Community of Practice Reflects on Degraded Land Restoration in Mali

Friday, April 21, 2017

Restoration of degraded land in Mali is continuing to gain traction in contributing to scaling-up efforts for restoring degraded areas and returning them to effective and sustainable tree, crop and livestock production systems in the Sudano-Sahelian Region. A community of practice formed during a reflection workshop from 11-12 April 2017 in Bamako, Mali concluded that a diversity of land restoration initiatives in the region seems to be an indication of the dynamism of farmers, development agencies and researchers to improve the management, conservation and rehabilitation of degraded lands. Under the theme “Restoration of Degraded Lands in Mali: a review on lessons learnt and opportunities for scaling”, the Community concluded that no single factor can be singled out as the key to successful land restoration initiatives but can generally be attributed to a combination of factors which have led farmers to adopt, and continue to use rehabilitation practices. Furthermore, whether farmers do accept restoration practices appears to depend on at least as much on socio-economic factors as on the physical effectiveness of the practices advocated.

The Sudano-Sahelian region has been increasingly plagued by land degradation, which has led to a southward extension of the Sahara desert in the last several decades. The region is still suffering from the repercussions of the drought-induced famines of 2005, 2008, 2010, and 2012, and this further intensifies pressures on land, as population and economic growth needs have to be satisfied within the limited natural resources in the region. The contribution of the traditional use of biomass to land degradation is largest within the dry savannah on the margins of the Sahara, which are also the most vulnerable to desertification areas and around urban areas. Pervasive unsustainable energy production and land-use practices in the region threaten significantly not only current development opportunities for local people, but also future generations’ livelihoods.

Major drivers for land degradation are both climate-related extreme events like droughts and heavy precipitation or human-induced factors. The human activity affecting the landscape should be viewed in the context of the panoply of disturbance events and the dynamism that characterizes the ecosystem. Common activities that have resulted in widespread ecological degradation include: large-scale and open savanna fires; Collection of fuelwood and non-wood forest products; production of charcoal; overgrazing; over cultivation and pollution.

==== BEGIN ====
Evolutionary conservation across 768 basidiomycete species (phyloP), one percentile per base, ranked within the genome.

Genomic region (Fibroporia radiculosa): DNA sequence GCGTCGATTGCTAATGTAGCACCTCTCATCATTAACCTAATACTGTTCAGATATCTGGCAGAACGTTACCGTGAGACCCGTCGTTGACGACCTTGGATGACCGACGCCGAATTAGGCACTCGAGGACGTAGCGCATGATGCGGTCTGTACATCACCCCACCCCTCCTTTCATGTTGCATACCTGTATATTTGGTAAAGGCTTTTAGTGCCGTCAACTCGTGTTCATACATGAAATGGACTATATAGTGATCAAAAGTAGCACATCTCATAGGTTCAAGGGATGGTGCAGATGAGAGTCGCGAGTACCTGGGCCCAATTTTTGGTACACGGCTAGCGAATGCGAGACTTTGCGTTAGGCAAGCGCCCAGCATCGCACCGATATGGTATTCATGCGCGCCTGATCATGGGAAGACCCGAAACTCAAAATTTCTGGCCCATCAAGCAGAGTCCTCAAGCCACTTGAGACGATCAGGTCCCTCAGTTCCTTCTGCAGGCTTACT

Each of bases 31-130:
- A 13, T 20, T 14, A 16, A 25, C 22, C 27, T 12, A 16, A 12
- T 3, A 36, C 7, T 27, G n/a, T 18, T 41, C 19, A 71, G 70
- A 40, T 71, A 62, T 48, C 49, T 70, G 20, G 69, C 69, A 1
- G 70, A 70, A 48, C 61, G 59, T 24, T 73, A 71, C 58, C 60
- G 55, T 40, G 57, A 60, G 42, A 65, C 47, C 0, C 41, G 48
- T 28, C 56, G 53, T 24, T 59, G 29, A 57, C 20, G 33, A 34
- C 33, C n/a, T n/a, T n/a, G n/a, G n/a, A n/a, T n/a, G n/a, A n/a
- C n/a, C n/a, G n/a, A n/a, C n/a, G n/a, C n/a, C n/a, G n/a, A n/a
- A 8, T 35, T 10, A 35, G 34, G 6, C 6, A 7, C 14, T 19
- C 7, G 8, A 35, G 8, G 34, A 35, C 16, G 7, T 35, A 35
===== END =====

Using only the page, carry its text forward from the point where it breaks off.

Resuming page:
In Mali, satellite imagery on cropland use intensity reveals a significant number of areas in a high land-use intensity state, where active cropland constitutes over 90 percent of available land. Thus, livelihood of local people is vulnerable in many rural areas and is likely to sharpen due to anticipated climate change. Land degradation reduces both the agricultural productivity and soils’ holding capacity for water, which over time leads to decreasing agricultural production, while demand for it is increasing as population grows.

Many efforts have been deployed in the Sudano-Sahelian region to build resilience of the agricultural landscape through combating land degradation and desertification. The Inter-State Committee for Drought Control in the Sahel (CILSS), innovators farmers and many programs and projects have developed different strategies and approaches of restoration of degraded lands. Some success has been achieved but often initiatives have also failed.

The major challenge is identifying approaches or strategies for "scaling” successful experiences and learning from failures. These lessons can help guide policy in a way that overcomes degradation, restores some of the key ecological processes and functions of rural landscapes, at the same time, and improves the livelihoods of the rural people.

Farmers use different approaches or combination of different approaches for land restoration depending on contextual factors and across the different agro-ecological zone. The effectiveness and cost effectiveness of these options will be rigorously evaluated within the framework of the Restoration Project, either through small-scale participatory field trials and complementary action learning initiatives.

 The engagement of the community of practice will help build further evidence for farmers and other actors on what works, for whom, how, and at what cost across heterogeneous contexts.


The Community of Practice comprises close to 30 experts from 21 organizations (including NGO, Research Institution, National Technical Services, Farmer organizations, the International organization including International Fund for Agricultural Development-IFAD, Wetland International, Permanent Interstate Committee for Drought Control in the Sahel).  

These activities are funded by the International Fund for Agricultural Development (IFAD), the European Commission (EC) and FTA under the project titled, "Restoration of degraded land for food security and poverty reduction in East Africa and the Sahel: taking successes in land restoration to scale”. Visit the project website here: